The importance of longer EFM views
by Emily Hamilton, MD CM
Senior Vice President, Clinical Research
Labor and delivery clinicians use EFM to identify fetal intolerance to labor to guide intervention and prevent hypoxic fetal injury. This task requires not only assessing the past and current degree of tracing abnormality and but projecting what is likely to happen in the near future. There is good evidence that tracing abnormalities generally evolve over hours (1-3). In addition, intervention guidelines usually recommend evaluating fetal response to supportive interventions over 30 to 60 minutes before resorting to cesarean delivery (4, 5). Thus long term assessments are essential. Standard computerized displays provide views of only 8 -10 minutes of tracing. Short term “snapshot” views can contribute to a failure to appreciate duration of tracing abnormality and the likely evolution.
PeriCALM Checklist analyzes EFM tracings in a consistent fashion. Its displays show long term trends over several hours, color coding regions of abnormality according to the criteria set by the institution. Such displays help clinicians see if a problem is intermittent or persistent, improving or deteriorating, stable or changing rapidly. A view of EFM trends may assist with situational awareness and helps clinicians in acute care settings more accurately project what is likely to happen and institute appropriate care. Checklist techniques and methods are especially pertinent in acute care settings during night time work when large amounts of data must be processed by the care givers over many hours. (6,7)
1. Vintzileos AM, Smulian JC. Decelerations, tachycardia, and decreased variability: have we overlooked the significance of longitudinal fetal heart rate changes for detecting intrapartum fetal hypoxia? Am J Obstet Gynecol. 2016 Sep;215(3):261-4.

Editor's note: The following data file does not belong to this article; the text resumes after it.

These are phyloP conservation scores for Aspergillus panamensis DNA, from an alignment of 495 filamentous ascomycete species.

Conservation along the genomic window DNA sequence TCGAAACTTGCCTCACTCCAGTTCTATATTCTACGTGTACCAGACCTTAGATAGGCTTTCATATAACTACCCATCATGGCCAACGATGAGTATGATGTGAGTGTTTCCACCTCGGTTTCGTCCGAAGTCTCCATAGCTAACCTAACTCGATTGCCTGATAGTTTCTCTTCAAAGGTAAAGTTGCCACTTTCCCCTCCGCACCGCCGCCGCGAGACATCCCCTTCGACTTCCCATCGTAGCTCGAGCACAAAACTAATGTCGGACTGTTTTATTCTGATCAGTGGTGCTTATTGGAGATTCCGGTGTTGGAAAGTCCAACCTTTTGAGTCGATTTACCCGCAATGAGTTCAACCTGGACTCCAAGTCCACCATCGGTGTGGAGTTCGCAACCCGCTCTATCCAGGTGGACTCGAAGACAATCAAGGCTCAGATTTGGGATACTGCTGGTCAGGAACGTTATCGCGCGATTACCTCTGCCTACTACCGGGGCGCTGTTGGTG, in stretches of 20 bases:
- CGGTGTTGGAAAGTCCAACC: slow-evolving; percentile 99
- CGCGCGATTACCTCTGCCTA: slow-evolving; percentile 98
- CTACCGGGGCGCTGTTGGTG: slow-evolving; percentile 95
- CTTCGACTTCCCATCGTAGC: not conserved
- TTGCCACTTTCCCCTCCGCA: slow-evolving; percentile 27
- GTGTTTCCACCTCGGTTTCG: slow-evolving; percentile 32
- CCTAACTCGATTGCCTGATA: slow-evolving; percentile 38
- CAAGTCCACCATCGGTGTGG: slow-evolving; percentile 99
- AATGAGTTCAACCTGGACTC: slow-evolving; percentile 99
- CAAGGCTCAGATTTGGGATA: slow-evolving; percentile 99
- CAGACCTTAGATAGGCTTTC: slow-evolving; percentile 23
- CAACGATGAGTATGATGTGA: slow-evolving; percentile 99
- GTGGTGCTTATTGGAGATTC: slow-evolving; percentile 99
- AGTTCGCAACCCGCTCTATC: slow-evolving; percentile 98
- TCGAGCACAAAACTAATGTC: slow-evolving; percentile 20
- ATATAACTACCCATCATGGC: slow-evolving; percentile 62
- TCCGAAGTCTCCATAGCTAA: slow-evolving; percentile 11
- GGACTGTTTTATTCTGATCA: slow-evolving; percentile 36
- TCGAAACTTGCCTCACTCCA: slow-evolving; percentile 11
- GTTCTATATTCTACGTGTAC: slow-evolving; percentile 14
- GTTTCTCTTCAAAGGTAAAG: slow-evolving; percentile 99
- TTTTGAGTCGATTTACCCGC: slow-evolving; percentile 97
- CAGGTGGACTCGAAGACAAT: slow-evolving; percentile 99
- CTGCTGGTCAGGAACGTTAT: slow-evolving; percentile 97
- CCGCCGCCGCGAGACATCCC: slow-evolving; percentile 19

2. Elliott C, Warrick PA, Graham E, Hamilton EF. Graded classification of fetal heart rate tracings: association with neonatal metabolic acidosis and neurologic morbidity. Am J Obstet Gynecol. 2010 Mar;202(3):258.
3. Clark SL, Hamilton EF, Garite TJ, Timmins A, Warrick PA, Smith S. The limits of electronic fetal heart rate monitoring in the prevention of neonatal metabolic acidemia. Am J Obstet Gynecol. 2016 Oct 14. pii: S0002-9378(16)30872-9. doi: 10.1016/j.ajog.2016.10.009. [Epub ahead of print]
4. Clark SL, Nageotte MP, Garite TJ, Freeman RK, Miller DA, Simpson KR, Belfort MA, Dildy GA, Parer JT, Berkowitz RL, D’Alton M, Rouse DJ, Gilstrap LC, Vintzileos AM, van Dorsten JP, Boehm FH, Miller LA, Hankins GD. Intrapartum management of category II fetal heart rate tracings: towards standardization of care. Am J Obstet Gynecol. 2013 Aug;209(2):89-97.
5. American College of Obstetricians and Gynecologists. ACOG Practice Bulletin No. 106: Intrapartum fetal heart rate monitoring: nomenclature, interpretation, and general management principles. Obstet Gynecol. 2009 Jul;114(1):192-202.
6. Chapter 46. Fatigue, Sleepiness, and Medical Errors. AHRQ. (accessed December 2, 2016) https://archive.ahrq.gov/clinic/ptsafety/chap46a.htm
7. Fioratou E, Flin R, Glavin R, Patey R. Beyond monitoring: distributed situation awareness in anaesthesia. Br J Anaesth. 2010;105:83-90.